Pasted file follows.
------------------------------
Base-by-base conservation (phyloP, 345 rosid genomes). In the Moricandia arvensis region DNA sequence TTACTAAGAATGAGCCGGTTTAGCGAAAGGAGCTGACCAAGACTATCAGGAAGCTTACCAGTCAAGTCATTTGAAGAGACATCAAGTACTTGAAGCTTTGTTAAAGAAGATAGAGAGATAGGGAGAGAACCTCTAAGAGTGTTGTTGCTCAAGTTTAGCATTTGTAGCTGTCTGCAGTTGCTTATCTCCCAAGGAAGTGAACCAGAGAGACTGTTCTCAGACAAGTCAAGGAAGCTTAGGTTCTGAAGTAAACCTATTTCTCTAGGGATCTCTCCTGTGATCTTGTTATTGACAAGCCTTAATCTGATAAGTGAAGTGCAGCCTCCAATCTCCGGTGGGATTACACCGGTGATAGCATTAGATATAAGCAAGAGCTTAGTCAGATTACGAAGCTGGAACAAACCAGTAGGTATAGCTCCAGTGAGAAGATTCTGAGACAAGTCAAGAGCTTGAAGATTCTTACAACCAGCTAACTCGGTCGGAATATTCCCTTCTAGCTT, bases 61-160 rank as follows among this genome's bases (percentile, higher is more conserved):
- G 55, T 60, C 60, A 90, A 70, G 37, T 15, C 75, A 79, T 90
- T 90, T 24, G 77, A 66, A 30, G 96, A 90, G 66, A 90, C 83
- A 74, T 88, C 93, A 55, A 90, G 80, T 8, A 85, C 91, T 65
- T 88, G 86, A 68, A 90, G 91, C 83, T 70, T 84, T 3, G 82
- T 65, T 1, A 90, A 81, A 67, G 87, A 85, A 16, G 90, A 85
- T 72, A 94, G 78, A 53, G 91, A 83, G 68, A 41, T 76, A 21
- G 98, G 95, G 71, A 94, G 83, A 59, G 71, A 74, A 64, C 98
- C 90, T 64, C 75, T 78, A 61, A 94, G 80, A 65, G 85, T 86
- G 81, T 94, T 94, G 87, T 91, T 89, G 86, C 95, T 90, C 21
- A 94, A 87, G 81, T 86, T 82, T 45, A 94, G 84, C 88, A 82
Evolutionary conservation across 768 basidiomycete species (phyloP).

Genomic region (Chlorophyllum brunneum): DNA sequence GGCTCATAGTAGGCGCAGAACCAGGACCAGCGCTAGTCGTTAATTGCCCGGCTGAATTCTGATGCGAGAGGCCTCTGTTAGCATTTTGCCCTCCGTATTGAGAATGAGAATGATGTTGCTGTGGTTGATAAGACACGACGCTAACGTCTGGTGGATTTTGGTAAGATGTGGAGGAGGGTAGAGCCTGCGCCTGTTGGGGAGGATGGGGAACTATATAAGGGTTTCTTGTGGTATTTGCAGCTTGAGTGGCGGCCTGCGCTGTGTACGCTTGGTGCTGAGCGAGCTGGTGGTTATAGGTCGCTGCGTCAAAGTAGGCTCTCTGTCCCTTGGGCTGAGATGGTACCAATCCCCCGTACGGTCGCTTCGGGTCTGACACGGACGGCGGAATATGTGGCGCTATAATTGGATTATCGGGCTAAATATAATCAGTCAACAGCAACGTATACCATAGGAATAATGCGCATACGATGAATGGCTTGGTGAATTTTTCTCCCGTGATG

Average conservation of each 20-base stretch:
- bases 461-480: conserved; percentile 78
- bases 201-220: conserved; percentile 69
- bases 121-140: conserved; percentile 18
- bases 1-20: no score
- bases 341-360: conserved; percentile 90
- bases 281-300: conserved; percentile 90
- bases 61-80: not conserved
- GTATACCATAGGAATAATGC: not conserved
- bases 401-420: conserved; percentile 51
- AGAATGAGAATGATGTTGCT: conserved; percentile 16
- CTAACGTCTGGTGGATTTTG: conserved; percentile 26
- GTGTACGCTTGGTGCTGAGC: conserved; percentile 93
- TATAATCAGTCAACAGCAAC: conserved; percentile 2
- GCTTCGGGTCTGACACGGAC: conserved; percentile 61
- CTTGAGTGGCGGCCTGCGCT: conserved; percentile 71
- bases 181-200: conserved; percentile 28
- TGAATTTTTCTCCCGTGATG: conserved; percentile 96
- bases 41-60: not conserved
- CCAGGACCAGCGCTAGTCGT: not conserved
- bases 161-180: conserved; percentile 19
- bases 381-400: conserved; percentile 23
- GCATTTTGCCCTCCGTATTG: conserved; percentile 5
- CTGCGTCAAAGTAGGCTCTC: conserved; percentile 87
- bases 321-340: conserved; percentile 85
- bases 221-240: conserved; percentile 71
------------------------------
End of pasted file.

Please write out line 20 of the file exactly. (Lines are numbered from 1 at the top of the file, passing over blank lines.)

- bases 281-300: conserved; percentile 90